Asia World’s numerous construction projects over the course of the 1990s, often underwritten by investors from Singapore or Malaysia, include Rangoon’s iconic Traders Hotel. According to The Economist’s 2013 obituary of Lo Hsing Han, by 1998, more than half of Singapore’s US$1.3 billion of investments in Burma were made in partnership with Asia World and its affiliates.
In the final years of Snr-Gen Than Shwe’s military regime, Asia World also joined up with Chinese state-owned firms on two of Burma’s biggest construction projects—the Shwe gas pipeline, connecting the Arakan coast to China’s landlocked Yunnan province, and the suspended Myitsone hydroelectric dam in Kachin State, an immensely unpopular development focused almost exclusively on serving China’s huge electricity needs.
UK Firm Scrubbed Asia World’s Wikipedia Page
A lengthy story in the Wall Street Journal published in August revealed that Asia World had hired the UK based PR firm Bell Pottinger for its services. The PR firm has a reputation in the industry for taking on controversial clients, including the government of Belarus and the wife of Syrian dictator Bashir al-Assad. Mark Canning, a former British Ambassador to Burma, is a member of Bell Pottinger’s Asia team.
In an effort to help improve Asia World’s disreputable image, “Bell Pottinger executives say they amended Asia World’s Wikipedia page, removing references to drug connections and sanctions,” the WSJ reported. Bell Pottinger has a history of removing unflattering content from the Wikipedia pages of its clients, leading to public rebuke by Wikipedia founder Jimmy Wales, who accused the firm of “ethical blindness”.
According to the same WSJ story, Asia World’s relationship with Bell Pottinger was terminated last year. The report cited a figure familiar with the deal, who claimed that “Asia World wasn’t prepared to be as transparent as the public-relations firm hoped.”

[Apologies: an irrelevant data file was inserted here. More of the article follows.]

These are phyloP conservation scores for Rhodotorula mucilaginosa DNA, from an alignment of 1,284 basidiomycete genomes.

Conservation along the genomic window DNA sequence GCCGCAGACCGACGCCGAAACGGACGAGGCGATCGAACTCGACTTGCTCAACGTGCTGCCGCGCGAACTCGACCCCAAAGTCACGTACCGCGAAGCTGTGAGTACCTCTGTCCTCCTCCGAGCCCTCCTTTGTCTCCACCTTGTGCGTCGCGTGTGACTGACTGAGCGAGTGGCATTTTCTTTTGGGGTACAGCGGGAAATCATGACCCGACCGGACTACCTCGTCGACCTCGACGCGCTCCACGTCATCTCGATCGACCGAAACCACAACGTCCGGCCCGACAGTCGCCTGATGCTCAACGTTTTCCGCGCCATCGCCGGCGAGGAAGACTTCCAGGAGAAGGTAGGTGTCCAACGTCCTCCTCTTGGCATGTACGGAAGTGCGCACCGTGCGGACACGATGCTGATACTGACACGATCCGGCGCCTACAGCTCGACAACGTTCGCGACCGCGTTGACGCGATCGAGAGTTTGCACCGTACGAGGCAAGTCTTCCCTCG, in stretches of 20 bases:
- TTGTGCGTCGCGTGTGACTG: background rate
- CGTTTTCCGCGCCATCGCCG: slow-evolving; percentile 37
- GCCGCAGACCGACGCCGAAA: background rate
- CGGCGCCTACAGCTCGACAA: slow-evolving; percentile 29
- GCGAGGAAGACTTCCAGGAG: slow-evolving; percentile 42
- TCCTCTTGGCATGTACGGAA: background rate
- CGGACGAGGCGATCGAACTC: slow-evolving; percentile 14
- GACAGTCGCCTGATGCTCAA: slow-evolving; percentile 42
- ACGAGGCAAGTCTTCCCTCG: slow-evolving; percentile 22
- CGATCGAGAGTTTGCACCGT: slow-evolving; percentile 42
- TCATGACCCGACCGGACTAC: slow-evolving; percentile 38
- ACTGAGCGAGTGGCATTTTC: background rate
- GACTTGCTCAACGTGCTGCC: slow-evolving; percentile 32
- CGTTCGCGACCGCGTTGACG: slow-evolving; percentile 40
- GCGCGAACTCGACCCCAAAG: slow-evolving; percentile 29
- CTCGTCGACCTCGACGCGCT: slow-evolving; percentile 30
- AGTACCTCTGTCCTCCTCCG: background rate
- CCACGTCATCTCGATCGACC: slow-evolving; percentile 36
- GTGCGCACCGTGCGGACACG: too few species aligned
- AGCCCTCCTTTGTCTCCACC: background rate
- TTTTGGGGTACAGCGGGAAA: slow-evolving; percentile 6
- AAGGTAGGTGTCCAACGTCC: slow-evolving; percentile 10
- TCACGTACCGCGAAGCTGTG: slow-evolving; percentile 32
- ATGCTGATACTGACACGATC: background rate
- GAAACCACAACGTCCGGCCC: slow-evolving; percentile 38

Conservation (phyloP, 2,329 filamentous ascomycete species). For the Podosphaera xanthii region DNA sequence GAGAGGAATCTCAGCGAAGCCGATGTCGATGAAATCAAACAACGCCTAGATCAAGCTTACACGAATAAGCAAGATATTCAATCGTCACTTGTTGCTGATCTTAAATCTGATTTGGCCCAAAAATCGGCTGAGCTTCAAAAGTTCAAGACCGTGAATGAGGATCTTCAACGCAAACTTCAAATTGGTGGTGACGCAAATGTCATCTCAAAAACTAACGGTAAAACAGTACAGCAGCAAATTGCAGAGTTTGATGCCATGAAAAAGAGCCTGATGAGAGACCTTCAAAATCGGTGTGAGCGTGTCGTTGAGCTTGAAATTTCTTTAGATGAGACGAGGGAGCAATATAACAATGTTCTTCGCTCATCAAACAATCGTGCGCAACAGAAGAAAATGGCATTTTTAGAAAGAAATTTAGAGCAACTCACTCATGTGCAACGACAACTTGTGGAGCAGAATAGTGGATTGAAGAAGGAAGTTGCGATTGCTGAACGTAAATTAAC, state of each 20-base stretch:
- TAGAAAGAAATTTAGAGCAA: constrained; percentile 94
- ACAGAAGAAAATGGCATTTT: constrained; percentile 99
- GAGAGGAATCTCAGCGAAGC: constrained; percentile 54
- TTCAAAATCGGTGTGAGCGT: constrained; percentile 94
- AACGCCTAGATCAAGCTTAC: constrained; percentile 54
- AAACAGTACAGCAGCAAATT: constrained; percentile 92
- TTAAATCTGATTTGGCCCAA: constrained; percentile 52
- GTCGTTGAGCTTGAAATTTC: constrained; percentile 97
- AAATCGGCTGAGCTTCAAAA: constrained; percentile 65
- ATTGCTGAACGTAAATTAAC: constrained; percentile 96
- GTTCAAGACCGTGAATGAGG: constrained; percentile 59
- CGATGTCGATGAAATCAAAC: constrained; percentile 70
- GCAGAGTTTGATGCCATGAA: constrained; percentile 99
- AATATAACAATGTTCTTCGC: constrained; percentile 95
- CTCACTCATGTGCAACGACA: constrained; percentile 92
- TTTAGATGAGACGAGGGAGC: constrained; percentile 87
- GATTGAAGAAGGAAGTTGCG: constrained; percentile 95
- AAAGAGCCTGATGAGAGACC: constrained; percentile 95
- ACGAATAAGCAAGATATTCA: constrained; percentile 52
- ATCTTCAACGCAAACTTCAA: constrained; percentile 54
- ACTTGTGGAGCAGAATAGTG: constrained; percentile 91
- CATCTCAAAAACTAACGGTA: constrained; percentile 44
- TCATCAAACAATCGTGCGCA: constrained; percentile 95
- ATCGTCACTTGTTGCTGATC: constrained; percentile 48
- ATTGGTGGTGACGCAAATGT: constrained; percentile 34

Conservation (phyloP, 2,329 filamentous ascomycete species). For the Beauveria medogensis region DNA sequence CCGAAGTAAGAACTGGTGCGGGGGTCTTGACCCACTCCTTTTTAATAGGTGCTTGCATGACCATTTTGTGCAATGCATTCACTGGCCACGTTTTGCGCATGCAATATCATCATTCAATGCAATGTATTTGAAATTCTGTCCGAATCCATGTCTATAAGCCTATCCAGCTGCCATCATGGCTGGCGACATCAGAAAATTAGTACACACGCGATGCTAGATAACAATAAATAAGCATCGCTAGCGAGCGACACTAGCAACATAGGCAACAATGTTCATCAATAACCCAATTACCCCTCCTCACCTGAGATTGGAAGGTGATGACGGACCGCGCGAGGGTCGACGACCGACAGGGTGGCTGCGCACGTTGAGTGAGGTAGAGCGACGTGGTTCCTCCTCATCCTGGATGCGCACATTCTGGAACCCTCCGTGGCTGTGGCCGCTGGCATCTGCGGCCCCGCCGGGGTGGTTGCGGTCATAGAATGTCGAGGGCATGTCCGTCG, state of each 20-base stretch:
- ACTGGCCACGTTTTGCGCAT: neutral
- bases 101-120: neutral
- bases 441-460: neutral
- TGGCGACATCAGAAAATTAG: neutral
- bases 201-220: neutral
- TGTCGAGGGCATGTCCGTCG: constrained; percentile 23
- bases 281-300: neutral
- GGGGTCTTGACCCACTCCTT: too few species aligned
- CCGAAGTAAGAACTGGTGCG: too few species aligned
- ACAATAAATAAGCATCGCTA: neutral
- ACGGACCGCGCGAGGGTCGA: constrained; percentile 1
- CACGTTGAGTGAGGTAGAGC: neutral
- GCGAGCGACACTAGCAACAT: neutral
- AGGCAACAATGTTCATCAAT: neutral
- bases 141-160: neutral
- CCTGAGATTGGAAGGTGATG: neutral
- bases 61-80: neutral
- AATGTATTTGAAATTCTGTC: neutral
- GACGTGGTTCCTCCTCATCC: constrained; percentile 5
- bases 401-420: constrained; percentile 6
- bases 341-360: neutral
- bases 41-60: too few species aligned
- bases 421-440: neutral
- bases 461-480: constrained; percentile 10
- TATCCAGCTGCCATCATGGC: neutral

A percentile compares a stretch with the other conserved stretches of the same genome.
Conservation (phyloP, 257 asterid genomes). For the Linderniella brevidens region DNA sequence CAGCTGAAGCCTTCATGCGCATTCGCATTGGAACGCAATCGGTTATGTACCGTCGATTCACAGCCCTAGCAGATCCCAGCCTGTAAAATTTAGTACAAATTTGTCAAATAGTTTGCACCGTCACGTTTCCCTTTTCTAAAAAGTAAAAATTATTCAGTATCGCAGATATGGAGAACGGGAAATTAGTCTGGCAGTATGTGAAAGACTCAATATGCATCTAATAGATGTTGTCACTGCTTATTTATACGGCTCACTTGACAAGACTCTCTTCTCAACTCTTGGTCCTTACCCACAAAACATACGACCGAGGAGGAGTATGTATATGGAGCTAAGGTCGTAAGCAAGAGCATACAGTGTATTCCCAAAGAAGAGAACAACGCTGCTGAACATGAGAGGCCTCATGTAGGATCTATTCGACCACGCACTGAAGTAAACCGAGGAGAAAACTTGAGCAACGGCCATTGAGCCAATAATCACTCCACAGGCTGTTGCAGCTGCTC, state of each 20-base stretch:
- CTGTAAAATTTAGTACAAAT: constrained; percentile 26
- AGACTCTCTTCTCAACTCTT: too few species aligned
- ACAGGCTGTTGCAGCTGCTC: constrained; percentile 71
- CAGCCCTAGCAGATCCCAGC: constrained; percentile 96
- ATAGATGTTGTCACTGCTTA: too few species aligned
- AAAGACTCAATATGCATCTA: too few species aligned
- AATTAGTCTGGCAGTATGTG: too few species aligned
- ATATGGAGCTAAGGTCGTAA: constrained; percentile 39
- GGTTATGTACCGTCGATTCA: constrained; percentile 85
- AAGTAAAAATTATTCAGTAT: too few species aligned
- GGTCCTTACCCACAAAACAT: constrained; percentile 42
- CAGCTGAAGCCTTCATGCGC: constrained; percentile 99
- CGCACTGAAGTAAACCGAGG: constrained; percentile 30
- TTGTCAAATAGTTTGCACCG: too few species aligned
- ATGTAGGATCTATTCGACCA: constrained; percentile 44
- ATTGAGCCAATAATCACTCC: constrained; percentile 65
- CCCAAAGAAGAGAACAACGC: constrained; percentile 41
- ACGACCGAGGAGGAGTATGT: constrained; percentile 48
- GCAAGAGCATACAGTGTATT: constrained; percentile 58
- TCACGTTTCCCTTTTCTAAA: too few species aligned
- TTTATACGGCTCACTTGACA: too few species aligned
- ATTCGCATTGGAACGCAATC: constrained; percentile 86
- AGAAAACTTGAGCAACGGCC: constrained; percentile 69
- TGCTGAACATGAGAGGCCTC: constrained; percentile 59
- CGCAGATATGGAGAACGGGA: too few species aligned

The WSJ also reported that Asia World had won a $300 million government contract to upgrade Rangoon’s airport, despite the fact that a rival bid put forward by a Japanese-led consortium was ranked higher by an independent government consultant. Government officials justified granting the contract to Asia World, which operates the airport already, because the firm was “willing to spend money on the project before a contract was signed, unlike foreign bidders.”
Asia World Chief’s Jade Trade Ties
A report released in October by London-based NGO Global Witness alleged that Stephen Law had an interest in Burma’s lucrative jade trade through his Yadanar Taung Tann Gems firm.
When Law traveled to Canada last year as part of a Burmese government trade delegation, he participated under his Chinese name as the managing director of the little known firm. According to Global Witness, a government registry of Burmese firms also listed Law as managing director and a shareholder of the firm, alongside another director listed as “Mr Asiaworld”.
Research by Global Witness found that Yadanar Taung Tann controls a large jade mine at Met Lin Chaung, west of Hpakant town. Individuals involved in the jade trade interviewed by Global Witness also said that the firm controls mines in the Gwi Hka area south of Hpakant.
Government maps obtained by Global Witness show that he Gwi Hka Joint Venture is held by Dagon Yadanar Gems Co. Ltd, a firm which Global Witnesses said is controlled by two of Yadanar Taung Tann’s directors.